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Tamil Nadu bans online bets, rummy and poker; exempts games of skill

Days after the Madras High Court first spoke up on online gambling in Tamil Nadu, the state government on November 20 passed an ordinance banning online gambling in the state, making wagering or betting, including playing rummy and poker, punishable by imprisonment of two years, a fine of up to ₹10,000, or both. 

The AIADMK government, led by Chief Minister Edappadi K Palaniswami, has cited young people being cheated and numerous suicides due to wagering online as prompting the ban. The chief amendments have been brought in by updating the colonial-era Tamil Nadu Gaming Act, 1930, to include cyber cafes and online fund transfers for online betting, alongside changes to the Chennai City Police Act, 1888, and Tamil Nadu District Police Act, 1859. Banwarilal Purohit, governor of Tamil Nadu, passed the ordinance on November 20; Chief Minister Palaniswami had first announced an intention to do so in early November. 

The ordinance makes several changes to include the internet as a space where gambling can take place, and increases punishments for running and opening a gaming house as well as making company executives liable. The Tamil Nadu Gaming and Police Laws (Amendment) Ordinance, 2020, makes the following changes:  

  1. Outlaws online betting, rummy, poker: No person shall wager or bet in cyberspace using computers, computer systems, networks, or resources, or any communication device used for gaming, or any other gaming instruments, “by playing rummy, poker or any other game”. This can be punishable with imprisonment of up to 2 years and a fine of up to ₹10,000 or both. The ordinance exempts games of skill from this provision.
  2. Include cyber cafes as common gaming houses: The amendment has added cyber cafes as common gaming houses where gaming or gambling activities can take place. It explicitly mentions that gaming “does not include lottery, but includes wagering or betting in person or in cyberspace”. 
    1. The Act makes owning, managing, or funding of a space used for gaming punishable by imprisonment of up to five years and fine of up to ₹5,000. Such spaces now include cyber cafes as well, per the ordinance.  
    2. Evidence of common gaming house: Any electronic records, computers, computer system, network, resource or any communications device can be used as evidence that a common gaming house was being run. In the earlier Act, this was limited to any cards, dice, gaming table or cloth, board, etc. 
    3. Penalty for opening a common gaming house has been increased from ₹500 and imprisonment of 3 months to ₹10,000 and 2 years respectively.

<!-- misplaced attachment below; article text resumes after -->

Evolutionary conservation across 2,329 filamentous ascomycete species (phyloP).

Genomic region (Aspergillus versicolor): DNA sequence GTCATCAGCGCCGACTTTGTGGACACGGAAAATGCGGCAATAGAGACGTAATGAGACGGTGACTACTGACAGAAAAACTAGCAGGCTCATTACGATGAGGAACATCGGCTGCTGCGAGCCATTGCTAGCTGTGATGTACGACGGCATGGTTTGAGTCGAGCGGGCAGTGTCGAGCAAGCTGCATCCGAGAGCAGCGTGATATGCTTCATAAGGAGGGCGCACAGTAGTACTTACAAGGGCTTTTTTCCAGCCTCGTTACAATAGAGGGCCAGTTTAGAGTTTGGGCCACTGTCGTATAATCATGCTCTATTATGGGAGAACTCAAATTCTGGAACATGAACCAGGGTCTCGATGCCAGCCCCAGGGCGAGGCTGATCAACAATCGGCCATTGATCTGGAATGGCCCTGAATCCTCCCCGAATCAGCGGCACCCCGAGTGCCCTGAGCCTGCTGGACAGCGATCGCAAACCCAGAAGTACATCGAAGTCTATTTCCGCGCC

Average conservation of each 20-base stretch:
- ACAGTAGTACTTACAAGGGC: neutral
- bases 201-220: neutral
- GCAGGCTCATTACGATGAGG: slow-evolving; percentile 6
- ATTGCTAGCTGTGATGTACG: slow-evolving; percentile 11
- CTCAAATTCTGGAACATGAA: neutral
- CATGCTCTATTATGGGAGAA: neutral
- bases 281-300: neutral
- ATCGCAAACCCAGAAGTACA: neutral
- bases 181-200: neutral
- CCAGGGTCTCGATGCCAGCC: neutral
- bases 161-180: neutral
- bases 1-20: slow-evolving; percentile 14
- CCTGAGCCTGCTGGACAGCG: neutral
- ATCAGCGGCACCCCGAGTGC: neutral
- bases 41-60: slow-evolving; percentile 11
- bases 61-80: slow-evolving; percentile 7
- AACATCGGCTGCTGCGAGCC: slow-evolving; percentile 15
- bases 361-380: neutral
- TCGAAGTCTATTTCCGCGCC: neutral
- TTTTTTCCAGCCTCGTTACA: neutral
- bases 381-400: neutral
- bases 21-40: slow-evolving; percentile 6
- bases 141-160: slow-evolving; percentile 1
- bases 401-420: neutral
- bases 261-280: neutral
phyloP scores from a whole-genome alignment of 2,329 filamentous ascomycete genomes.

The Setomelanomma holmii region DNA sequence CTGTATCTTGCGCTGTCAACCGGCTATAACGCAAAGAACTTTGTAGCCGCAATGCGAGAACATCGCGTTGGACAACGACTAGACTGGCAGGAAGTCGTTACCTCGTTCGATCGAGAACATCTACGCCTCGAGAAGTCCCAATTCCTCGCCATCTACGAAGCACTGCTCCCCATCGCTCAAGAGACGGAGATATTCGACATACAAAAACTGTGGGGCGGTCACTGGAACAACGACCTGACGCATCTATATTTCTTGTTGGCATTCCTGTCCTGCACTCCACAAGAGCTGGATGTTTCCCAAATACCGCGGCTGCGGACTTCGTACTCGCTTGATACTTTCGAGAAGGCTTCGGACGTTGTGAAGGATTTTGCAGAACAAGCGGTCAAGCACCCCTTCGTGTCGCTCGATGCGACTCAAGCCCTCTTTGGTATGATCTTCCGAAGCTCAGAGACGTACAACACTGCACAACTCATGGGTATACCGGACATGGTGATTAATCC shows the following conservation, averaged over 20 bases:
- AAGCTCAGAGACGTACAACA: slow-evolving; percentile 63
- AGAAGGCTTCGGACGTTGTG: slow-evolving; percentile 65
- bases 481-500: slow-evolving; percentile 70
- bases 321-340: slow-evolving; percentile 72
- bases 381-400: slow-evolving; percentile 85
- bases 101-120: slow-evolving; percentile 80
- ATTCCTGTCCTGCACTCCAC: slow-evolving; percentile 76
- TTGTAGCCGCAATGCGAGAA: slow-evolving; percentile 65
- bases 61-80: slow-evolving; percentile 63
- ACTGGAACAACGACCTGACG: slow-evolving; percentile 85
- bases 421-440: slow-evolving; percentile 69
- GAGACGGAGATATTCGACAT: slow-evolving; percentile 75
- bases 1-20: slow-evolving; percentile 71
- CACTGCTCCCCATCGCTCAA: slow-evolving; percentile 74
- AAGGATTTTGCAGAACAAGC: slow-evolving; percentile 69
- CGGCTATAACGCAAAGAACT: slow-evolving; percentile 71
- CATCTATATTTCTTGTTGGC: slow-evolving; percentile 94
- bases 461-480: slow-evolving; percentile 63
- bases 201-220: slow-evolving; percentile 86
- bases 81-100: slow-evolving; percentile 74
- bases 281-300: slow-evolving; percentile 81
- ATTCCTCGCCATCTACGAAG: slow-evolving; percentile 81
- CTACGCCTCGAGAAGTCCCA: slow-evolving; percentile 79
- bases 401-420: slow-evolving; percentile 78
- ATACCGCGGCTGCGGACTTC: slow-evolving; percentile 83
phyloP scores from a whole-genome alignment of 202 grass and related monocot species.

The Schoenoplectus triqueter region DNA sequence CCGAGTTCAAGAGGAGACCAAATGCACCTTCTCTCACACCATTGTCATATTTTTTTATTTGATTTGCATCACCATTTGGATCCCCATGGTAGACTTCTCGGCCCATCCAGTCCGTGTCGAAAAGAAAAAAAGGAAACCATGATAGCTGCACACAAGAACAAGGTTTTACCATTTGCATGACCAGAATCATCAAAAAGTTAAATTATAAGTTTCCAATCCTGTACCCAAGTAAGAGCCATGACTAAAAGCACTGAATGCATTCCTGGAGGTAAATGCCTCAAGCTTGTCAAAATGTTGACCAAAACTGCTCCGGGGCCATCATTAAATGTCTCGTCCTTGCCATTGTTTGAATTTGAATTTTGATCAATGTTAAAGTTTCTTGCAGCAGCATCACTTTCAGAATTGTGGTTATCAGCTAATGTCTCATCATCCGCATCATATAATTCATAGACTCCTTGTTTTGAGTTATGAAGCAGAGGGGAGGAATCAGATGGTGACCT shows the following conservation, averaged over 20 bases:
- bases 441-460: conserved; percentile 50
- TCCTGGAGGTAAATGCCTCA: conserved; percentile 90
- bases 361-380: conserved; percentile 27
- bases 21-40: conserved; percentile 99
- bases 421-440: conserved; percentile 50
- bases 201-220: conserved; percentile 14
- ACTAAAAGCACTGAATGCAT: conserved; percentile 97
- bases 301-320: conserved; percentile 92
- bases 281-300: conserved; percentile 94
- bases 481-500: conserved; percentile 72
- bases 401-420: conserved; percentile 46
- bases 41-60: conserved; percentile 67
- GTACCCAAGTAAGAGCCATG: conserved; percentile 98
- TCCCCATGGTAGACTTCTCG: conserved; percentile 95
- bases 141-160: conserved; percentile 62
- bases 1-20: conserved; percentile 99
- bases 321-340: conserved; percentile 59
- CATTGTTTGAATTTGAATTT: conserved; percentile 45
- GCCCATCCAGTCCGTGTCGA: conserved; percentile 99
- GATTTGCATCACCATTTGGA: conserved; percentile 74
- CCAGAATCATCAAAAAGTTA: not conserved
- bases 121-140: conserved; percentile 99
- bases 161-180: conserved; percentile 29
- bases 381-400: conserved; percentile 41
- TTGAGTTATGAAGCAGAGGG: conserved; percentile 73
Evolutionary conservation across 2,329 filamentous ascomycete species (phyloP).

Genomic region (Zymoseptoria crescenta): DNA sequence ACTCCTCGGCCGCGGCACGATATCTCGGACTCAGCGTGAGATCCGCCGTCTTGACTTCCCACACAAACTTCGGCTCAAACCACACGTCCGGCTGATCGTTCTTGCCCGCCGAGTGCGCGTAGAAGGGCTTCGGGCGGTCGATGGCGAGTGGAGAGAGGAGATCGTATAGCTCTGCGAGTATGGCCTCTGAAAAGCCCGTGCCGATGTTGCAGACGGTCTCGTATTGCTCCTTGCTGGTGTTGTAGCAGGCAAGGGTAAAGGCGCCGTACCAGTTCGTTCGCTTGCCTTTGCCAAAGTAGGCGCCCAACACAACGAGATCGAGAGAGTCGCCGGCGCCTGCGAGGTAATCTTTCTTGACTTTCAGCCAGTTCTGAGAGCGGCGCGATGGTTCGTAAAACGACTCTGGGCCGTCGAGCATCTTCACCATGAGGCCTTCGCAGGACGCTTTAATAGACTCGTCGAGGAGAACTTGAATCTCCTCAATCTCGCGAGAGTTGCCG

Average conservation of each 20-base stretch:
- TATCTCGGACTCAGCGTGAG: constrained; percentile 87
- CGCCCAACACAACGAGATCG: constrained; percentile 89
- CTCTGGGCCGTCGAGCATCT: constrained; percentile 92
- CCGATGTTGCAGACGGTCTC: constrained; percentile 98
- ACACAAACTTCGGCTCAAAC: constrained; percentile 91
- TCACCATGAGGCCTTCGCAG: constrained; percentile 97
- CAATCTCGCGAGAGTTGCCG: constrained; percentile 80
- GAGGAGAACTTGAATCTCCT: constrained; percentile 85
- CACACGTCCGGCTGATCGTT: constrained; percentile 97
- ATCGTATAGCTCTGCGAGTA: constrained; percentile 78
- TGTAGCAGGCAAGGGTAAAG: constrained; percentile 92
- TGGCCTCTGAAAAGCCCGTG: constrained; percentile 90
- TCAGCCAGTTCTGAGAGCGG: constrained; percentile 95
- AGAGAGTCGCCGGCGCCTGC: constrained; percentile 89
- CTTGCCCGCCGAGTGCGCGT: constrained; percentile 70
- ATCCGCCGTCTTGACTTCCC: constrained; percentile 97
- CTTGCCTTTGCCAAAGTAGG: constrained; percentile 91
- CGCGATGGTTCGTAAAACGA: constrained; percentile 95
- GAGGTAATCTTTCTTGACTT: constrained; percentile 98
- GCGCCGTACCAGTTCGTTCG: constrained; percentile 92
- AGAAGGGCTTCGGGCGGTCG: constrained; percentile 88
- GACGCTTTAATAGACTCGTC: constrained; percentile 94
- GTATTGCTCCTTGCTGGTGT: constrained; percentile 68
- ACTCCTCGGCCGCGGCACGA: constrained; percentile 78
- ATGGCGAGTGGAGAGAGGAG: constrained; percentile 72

3. Wagering or betting includes collection of bets or receiving prizes via electronic transfers.
  4. Gaming instruments includes computers, and computer networks, system, resources or any communication device used for gaming; any document or electronic record used to register or record evidence of gaming and the proceeds or gaming; and any prize money including via electronic funds. 
  5. Warrant to enter a common gaming house for arrest and seizure: Earlier such a warrant could be issued by a Judicial Magistrate nor ranked below second class, or any Police Officer not below the rank of a Deputy Superintendent of Police. The amendment shifts this power solely to the police: to a police officer not ranked below DSP or Assistant Commissioner of Police.  Penalty for being found gaming or simply being present in the gaming house: Increased from fine of ₹200 and jail term of 1 month maximum to ₹5,000 and jail term of 6 months
  6. Make company executives liable: If an offence under the Act is committed by a company, every person that was in-charge of company business shall be deemed guilty and liable for punishment.

The original Act exempted games of skill from any punitive measures and essentially did not consider games of skill as gambling. This exemption has now been exempted to games of skill played online, which now include (as per jurisprudence in high courts) fantasy gaming services. This could possibly mean that investing real-money into fantasy teams on Dream11, MyCircle11, and other similar services, may not fall under this ordinance and can continue to be offered in the state. It’s worth noting that the Madras High Court is hearing a case wherein celebrities and crickets, including captain of India’s cricket team Virat Kohli and former cricket and current BCCI chief Sourav Ganguly, are endorsing fantasy gaming services.  

This case, along with one filed by S. Muthukumar against online rummy services, is what had prompted the Madras High Court (in recent weeks) to reiterate its demand for regulation or prohibition of online gambling in the state.

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